Indian wars and pioneers of Texas / by John Henry Brown. Page: 367 of 894
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INDIAN WARS AND PIONEERS OF TEXAS.
joined by five of the prisoners taken from San
Antonio by Gen. Woll in the previous September.
They left for San Luis Potosi under command of
Col. Barragan and reached the hacienda of Salado,
on the way, February 10, 1843. At a preconcerted
signal on the morning of the 11lth the prisoners,
led by Capts. Ewin Cameron and William
Ryon, rushed upon their guard, then eating breakfast,
disarmed them and made their way into the
court-yard, where they overcame one hundred and
fifty infantry. Here they armed themselves and
made a dash for the gate, overcame the guard
stationed there and scattered the cavalry on the
outside, -capturing their horses. They had four
any of the stragglers found water. They hurried
with mad joy to the spot, to find themselves in the
midst of a body of Mexican cavalry, under command
of Gen. Mexia. Nearly all, through exhaustion,
had thrown away their arms, and none were
in condition to offer resistance. They accordingly
surrendered. During the day other stragglers
came to the camp or were found and brought in by
the soldiers. On the 19th, Capt. Cameron came in
with quite a number and surrendered. The men were
marched back to the hacienda of Salado, where
they learned that Santa Anna had ordered all of
them to be shot, but, yielding to remonstrances from
Gen. Mexia and some of his officers, had commuted
?i j .
I I ,
MRS. WM. RYON.
men killed, three of whom were to have been their
guides through the mountains on their homeward
march. They secured one hundred and seventy
stand of arms and one hundred horses. At 10
o'clock a. m. they left. They traveled sixty-four
miles the first twenty-four hours on the Saltillo road.
They next abandoned the road and sought escape
through the mountains. On the night of the 13th,
in the darkness they became separated; and, during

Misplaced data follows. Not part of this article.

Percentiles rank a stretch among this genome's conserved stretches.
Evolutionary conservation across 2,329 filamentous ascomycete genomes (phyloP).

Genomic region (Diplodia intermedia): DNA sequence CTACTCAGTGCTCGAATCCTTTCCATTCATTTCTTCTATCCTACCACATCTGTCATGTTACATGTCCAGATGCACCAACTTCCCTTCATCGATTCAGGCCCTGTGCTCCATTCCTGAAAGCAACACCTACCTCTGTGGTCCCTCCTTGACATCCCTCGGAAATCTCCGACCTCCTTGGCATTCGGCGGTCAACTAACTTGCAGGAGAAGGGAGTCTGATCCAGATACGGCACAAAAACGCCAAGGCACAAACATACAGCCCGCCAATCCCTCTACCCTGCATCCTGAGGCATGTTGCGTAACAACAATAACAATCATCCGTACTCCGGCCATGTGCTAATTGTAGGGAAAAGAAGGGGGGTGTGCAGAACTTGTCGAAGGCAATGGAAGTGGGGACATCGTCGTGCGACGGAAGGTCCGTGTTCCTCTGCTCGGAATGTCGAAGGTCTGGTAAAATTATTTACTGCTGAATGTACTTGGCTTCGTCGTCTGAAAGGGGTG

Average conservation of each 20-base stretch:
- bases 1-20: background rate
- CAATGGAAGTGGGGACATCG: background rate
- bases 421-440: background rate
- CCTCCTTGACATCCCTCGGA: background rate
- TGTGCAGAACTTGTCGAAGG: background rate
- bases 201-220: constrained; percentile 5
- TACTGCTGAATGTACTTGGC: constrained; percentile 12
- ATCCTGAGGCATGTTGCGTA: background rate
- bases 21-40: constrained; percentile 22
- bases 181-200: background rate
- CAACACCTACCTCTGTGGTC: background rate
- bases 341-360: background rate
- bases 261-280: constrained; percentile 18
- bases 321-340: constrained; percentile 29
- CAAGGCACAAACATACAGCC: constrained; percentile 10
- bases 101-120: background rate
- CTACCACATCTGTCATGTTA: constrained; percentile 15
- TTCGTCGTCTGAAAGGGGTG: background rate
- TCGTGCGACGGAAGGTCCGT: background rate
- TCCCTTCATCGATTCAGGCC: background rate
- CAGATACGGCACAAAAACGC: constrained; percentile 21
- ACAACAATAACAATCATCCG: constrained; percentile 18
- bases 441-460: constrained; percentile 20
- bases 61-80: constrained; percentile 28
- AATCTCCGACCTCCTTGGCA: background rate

the five succeeding days, suffering from hunger,
thirst and the cold air from the mountains, they
wandered about searching for water. Several became
demented and a number became separated
from their companions and were never heard of
more. About noon on the 18th, those in the main
body discovered a smoke, the signal to be given if
the order and ordered that one in ten be put to
death. Gen. Mexia, who upon capturing the prisoners
had treated them with great humanity, now
tendered his resignation, refusing to officiate at so
"cruel and unmartial" a ceremony. Seventeen
Texians, selected from among their companions by
drawing black beans, were marched out and shot,
Col. Juan de Dios Ortiz executing the order. The
prisoners, tied in pairs, were then marched to the
city of Mexico, which they reached on the 25th of
April. Theyremained in the city until March 12th,
1844, when they were taken to Perote, where was
situated the strongly built and fortified castle of
San Carlos. In September following, the prisoners
were released by Santa Anna and permitted to return
home. Capt. Ryon received three severe wounds
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Brown, John Henry. Indian wars and pioneers of Texas / by John Henry Brown., book, 1880~; Austin, Tex.. (texashistory.unt.edu/ark:/67531/metapth6725/m1/367/: accessed July 25, 2017), University of North Texas Libraries, The Portal to Texas History, texashistory.unt.edu; .